# What are the set of four quantum numbers that represent the electron gained to form the Br ion from Br atom?

Jun 13, 2016

$n = 4 , l = 1 , {m}_{l} = 0 , {m}_{s} = - \frac{1}{2}$

#### Explanation:

As you know, there are four quantum numbers used to describe the position and spin of an electron in an atom.

Your goal here will be to use the information provided by the electron configuration of a neutral bromine atom, $\text{Br}$, to determine the quantum numbers associated with the electron needed to form the bromide anion, ${\text{Br}}^{-}$.

So, bromine is located in period 4, group 17 of the periodic table and has an atomic number equal to $35$. This tells you that a neutral bromine atom has a total of $35$ electrons surrounding its nucleus.

The electron configuration of a neutral bromine atom looks like this

$\text{Br: } 1 {s}^{2} 2 {s}^{2} 2 {p}^{6} 3 {s}^{2} 3 {p}^{6} 3 {d}^{10} \textcolor{red}{4} {s}^{2} \textcolor{red}{4} {p}^{5}$

Notice that bromine's outermost electrons, i.e. its valence electrons, are located on the fourth energy level, $n = \textcolor{red}{4}$.

The incoming electron will be added to this energy level, so right from the start you know that it must have $n = 4$.

The angular momentum quantum number, $l$, tells you the subshell in which the electron is located. In this case, the incoming electron will be added to the 4p-subshell, which is characterized, much like any p-subshell, by $l = 1$.

The magnetic quantum number, ${m}_{l}$, tells you the exact orbital in which the electron is located. The 4p-subshell contains a total of $3$ p-orbitals

• $4 {p}_{x} \to {m}_{l} = - 1$
• $4 {p}_{y} \to {m}_{l} = + 1$
• $4 {p}_{z} \to {m}_{l} = \textcolor{w h i t e}{-} 0$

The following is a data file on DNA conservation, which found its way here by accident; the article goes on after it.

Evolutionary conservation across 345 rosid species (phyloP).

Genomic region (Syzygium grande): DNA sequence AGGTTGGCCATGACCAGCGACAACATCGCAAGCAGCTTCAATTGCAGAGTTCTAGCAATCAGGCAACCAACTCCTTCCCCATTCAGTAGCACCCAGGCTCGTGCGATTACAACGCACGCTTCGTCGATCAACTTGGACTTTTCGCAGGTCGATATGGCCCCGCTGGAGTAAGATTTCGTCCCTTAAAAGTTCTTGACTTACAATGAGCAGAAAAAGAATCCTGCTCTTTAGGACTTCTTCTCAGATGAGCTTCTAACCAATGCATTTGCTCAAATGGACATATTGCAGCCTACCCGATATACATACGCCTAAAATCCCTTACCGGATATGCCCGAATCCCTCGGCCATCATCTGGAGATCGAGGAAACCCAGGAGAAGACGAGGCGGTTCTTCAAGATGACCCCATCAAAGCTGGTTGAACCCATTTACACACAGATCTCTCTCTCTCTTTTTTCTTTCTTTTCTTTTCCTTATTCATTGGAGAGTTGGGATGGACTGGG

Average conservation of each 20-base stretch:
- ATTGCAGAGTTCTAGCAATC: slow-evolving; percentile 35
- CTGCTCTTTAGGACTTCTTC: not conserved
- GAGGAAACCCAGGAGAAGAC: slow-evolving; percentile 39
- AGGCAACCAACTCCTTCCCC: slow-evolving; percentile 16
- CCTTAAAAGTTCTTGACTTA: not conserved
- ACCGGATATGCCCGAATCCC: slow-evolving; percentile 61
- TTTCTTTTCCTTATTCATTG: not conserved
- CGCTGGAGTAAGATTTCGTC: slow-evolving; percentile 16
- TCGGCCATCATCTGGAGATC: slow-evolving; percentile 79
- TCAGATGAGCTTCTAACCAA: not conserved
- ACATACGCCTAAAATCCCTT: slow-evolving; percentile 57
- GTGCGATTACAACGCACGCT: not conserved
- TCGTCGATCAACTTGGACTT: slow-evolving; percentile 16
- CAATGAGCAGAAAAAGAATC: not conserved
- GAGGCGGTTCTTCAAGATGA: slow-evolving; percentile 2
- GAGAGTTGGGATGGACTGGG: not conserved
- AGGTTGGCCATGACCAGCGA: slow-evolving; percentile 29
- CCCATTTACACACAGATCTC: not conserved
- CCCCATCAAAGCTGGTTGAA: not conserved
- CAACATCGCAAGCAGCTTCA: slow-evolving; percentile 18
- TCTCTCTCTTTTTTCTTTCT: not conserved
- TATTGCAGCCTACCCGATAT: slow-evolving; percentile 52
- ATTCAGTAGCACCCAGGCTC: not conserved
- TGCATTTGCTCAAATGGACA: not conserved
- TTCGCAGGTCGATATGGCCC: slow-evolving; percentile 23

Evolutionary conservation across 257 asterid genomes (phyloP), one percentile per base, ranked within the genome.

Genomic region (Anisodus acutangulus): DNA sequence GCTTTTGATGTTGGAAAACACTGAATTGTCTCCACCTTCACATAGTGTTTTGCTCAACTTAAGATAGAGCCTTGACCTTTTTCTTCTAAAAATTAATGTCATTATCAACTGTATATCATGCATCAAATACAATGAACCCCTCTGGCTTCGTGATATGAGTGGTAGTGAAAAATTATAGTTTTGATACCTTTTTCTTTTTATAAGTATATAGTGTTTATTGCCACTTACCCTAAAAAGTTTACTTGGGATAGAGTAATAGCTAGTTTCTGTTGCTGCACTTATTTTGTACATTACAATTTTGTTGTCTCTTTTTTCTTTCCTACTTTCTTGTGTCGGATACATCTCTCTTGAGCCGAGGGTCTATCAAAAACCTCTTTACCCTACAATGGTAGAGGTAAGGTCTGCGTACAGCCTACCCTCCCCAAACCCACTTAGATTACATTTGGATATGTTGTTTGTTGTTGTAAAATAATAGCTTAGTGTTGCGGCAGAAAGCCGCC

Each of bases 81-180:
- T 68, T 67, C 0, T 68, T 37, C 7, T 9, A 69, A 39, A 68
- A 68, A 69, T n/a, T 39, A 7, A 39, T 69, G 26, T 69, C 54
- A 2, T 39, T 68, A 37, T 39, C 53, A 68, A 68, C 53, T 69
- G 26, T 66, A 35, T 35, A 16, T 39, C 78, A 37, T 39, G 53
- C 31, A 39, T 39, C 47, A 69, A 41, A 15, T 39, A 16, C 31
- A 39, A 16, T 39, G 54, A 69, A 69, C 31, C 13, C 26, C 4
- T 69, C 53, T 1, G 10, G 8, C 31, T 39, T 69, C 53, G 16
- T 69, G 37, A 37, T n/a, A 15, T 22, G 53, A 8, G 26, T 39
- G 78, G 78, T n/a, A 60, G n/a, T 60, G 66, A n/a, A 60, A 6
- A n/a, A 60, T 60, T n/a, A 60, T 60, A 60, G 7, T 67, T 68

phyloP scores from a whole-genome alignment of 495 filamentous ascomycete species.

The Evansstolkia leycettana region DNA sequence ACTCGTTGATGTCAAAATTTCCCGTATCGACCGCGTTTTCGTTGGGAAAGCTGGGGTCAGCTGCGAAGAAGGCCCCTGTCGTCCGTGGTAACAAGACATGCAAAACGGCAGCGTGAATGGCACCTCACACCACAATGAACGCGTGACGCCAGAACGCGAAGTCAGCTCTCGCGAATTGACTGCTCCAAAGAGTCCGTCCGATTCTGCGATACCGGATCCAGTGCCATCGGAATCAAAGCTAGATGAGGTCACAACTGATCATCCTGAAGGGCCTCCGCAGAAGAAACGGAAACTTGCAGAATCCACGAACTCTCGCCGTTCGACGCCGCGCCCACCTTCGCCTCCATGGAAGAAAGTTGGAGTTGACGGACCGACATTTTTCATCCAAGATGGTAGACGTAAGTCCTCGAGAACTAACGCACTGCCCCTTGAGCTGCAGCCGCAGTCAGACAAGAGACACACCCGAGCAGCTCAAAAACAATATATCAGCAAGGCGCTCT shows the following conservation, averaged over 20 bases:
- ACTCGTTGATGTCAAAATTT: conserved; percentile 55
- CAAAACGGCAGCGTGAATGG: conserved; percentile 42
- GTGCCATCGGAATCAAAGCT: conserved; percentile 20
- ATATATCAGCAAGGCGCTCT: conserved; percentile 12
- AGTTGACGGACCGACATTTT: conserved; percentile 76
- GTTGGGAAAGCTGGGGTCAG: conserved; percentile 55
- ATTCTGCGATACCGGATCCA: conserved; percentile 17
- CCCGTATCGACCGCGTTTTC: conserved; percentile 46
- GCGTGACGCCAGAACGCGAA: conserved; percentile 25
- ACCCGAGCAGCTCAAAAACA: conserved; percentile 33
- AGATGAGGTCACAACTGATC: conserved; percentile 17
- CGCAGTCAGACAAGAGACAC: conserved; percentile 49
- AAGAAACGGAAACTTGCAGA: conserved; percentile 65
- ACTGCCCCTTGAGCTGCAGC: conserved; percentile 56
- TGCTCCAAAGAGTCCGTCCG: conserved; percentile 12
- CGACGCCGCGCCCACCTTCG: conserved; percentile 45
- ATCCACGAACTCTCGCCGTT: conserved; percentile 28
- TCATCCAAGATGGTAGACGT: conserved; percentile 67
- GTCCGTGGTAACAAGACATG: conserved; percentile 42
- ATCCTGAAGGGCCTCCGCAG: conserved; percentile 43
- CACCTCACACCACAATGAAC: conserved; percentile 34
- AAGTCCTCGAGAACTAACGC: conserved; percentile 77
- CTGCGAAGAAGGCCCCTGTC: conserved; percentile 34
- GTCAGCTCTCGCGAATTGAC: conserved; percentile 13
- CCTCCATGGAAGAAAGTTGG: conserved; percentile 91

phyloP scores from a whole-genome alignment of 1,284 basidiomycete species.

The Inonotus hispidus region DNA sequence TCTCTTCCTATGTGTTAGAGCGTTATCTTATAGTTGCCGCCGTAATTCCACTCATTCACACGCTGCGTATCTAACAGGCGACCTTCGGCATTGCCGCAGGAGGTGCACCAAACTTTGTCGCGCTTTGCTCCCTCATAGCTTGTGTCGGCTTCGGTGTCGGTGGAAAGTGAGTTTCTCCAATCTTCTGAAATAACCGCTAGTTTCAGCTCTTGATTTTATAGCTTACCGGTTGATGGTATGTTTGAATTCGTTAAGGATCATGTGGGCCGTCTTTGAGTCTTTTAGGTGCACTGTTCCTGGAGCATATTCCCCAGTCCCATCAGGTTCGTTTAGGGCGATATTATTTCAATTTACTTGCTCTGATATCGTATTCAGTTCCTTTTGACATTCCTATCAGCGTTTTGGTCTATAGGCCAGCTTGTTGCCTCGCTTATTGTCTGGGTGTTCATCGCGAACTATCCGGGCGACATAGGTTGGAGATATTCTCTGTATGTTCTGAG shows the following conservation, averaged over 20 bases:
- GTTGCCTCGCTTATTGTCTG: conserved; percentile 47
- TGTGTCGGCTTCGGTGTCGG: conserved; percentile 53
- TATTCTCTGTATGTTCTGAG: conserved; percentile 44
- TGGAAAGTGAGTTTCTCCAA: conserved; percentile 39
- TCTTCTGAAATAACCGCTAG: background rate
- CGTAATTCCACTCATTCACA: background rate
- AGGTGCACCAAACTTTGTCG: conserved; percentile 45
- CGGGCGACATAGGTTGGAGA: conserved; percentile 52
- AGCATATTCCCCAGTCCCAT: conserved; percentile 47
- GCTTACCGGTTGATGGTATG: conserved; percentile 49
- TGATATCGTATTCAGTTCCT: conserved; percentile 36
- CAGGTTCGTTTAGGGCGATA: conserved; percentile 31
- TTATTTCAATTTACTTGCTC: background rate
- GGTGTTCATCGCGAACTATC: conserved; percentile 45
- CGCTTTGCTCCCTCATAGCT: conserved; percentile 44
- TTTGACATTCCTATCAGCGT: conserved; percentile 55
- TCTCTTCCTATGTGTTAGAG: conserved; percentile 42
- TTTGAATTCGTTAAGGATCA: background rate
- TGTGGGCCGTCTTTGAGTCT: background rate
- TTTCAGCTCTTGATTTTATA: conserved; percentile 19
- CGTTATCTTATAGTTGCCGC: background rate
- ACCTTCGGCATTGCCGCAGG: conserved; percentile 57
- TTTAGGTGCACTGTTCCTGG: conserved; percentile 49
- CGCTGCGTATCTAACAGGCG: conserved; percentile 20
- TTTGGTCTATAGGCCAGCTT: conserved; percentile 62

This is used by convention because the wave function associated with ${m}_{l} = 0$ is said to be symmetric about its axis, I.e. it has no component of angular momentum about its axis, which is usually chosen as the $z$ axis.

Since the neutral bromine atom already has 5 electrons in its 4p-subshell, you can say that its $4 {p}_{x}$ and $4 {p}_{y}$ orbitals are completely filled and the $4 {p}_{z}$ contains one electron.

The incoming electron will thus be added to the half-empty $4 {p}_{z}$ orbital, and so it will have ${m}_{l} = 0$.

Finally, the spin quantum number, ${m}_{s}$, tells you the spin of the electron. Because the $4 {p}_{z}$ already contained one electron that has spin-up, or ${m}_{s} = + \frac{1}{2}$, the incoming electron must have an opposite spin, and so ${m}_{s} = - \frac{1}{2}$.

The quantum number set that describes the incoming electron will thus be

$\textcolor{g r e e n}{| \overline{\underline{\textcolor{w h i t e}{\frac{a}{a}} \textcolor{b l a c k}{n = \textcolor{red}{4} , l = 1 , {m}_{l} = 0 , {m}_{s} = - \frac{1}{2}} \textcolor{w h i t e}{\frac{a}{a}} |}}}$

SIDE NOTE You'll sometimes see this notation used for the magnetic quantum number

• $4 {p}_{x} \to {m}_{l} = - 1$
• $4 {p}_{y} \to {m}_{l} = \textcolor{w h i t e}{-} 0$
• $4 {p}_{z} \to {m}_{l} = + 1$

You can use this if you want, but make sure that you are consistent.

In this notation, the wave function associated with ${m}_{l} = 0$ has symmetry about the $y$ axis, so make sure that you specify and keep track of this for other orbitals such as the d-orbitals of f-orbitals.